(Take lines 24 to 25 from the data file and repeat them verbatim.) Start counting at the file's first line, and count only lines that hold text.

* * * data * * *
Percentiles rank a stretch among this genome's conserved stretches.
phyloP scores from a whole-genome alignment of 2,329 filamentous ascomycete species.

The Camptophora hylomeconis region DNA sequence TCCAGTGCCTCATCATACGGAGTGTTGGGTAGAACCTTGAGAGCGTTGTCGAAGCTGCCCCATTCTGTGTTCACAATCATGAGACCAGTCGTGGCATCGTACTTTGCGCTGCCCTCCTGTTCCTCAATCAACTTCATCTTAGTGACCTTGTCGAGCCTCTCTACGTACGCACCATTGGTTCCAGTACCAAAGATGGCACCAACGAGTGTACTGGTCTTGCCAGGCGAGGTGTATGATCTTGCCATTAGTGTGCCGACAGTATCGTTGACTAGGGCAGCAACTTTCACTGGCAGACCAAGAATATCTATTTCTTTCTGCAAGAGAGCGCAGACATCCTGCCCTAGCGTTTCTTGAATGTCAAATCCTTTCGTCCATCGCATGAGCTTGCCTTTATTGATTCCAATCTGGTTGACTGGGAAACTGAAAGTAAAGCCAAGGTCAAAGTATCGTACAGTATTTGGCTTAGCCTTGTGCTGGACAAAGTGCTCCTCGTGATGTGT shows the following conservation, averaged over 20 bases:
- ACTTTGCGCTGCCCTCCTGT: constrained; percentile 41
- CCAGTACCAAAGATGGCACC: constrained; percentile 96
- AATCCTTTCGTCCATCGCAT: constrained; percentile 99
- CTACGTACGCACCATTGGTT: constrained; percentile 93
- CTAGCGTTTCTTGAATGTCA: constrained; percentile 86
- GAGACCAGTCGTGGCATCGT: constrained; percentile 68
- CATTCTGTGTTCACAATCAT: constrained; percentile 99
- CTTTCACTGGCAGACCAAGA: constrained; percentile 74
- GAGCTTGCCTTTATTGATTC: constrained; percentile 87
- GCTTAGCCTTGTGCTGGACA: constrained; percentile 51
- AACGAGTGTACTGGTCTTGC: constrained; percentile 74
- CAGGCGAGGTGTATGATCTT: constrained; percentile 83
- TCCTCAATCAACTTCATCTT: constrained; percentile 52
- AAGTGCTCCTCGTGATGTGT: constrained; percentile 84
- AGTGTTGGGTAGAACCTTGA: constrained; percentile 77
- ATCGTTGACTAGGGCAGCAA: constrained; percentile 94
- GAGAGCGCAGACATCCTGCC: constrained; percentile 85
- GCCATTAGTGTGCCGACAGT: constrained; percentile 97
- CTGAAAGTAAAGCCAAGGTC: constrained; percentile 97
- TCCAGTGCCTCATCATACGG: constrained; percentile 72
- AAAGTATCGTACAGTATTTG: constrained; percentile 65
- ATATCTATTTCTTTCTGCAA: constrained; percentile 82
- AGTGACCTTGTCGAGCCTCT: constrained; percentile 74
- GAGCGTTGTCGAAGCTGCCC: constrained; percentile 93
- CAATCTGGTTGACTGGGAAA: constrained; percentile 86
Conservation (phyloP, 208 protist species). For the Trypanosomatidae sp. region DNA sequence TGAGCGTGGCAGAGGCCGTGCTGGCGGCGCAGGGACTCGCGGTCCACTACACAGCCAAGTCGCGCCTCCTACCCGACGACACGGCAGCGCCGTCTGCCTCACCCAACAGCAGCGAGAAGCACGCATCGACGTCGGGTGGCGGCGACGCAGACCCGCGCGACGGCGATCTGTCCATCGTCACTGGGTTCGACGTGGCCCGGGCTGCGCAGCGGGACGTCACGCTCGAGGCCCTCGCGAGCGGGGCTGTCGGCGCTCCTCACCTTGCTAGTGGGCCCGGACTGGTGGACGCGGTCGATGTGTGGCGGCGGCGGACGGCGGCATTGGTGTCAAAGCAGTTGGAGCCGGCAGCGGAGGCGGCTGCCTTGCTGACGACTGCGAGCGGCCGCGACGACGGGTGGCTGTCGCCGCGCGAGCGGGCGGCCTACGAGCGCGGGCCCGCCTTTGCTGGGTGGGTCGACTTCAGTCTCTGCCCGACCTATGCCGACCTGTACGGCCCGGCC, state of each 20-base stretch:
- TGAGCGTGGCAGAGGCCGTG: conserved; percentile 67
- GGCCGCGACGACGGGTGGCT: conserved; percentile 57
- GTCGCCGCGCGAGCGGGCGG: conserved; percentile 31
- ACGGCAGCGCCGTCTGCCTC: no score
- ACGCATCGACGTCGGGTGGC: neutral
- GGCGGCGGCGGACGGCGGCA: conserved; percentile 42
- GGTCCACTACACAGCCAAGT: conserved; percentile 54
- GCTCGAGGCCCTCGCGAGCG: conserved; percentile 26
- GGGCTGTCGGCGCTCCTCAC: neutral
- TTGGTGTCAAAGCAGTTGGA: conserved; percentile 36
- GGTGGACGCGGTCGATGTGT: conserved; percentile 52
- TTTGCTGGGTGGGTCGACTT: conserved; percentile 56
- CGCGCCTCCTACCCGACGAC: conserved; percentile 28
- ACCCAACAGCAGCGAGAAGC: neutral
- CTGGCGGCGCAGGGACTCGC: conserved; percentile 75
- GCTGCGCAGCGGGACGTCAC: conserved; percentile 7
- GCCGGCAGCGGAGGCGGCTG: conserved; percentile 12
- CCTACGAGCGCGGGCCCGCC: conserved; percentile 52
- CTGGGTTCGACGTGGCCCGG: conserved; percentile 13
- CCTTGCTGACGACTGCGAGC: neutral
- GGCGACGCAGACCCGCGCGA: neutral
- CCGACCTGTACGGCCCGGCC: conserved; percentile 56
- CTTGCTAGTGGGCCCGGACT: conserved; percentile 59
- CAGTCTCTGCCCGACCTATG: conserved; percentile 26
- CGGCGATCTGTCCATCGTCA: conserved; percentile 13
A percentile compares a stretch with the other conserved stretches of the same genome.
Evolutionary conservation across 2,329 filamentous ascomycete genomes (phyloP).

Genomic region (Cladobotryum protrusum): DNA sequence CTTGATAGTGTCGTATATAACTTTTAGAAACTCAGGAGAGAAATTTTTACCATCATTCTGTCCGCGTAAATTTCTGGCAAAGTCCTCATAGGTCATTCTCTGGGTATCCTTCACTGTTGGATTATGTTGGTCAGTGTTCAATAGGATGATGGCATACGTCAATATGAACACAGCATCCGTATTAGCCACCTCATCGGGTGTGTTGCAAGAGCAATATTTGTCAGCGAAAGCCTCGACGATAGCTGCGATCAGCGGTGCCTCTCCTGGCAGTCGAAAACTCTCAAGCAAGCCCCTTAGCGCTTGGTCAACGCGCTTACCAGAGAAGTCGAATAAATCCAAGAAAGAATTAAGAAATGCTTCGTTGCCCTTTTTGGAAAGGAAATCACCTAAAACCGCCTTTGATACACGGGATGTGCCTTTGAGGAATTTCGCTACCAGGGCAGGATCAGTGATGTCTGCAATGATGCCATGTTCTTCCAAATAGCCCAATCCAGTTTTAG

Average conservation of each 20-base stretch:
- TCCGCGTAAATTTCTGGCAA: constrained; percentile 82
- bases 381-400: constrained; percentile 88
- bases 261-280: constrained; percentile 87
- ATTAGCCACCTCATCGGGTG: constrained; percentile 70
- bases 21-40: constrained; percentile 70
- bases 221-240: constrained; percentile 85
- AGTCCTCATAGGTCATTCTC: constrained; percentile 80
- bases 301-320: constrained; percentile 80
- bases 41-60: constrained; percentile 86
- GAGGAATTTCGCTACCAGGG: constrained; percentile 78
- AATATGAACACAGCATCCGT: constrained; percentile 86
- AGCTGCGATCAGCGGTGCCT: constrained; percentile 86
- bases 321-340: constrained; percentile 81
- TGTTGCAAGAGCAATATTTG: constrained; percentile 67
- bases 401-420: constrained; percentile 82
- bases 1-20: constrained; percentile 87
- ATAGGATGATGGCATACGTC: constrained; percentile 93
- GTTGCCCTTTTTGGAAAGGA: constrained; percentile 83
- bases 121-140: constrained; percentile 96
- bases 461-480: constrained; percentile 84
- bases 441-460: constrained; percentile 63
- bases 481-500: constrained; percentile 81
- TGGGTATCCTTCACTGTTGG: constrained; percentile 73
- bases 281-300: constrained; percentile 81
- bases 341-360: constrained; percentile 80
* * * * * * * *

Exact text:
- AAAGTATCGTACAGTATTTG: constrained; percentile 65
- ATATCTATTTCTTTCTGCAA: constrained; percentile 82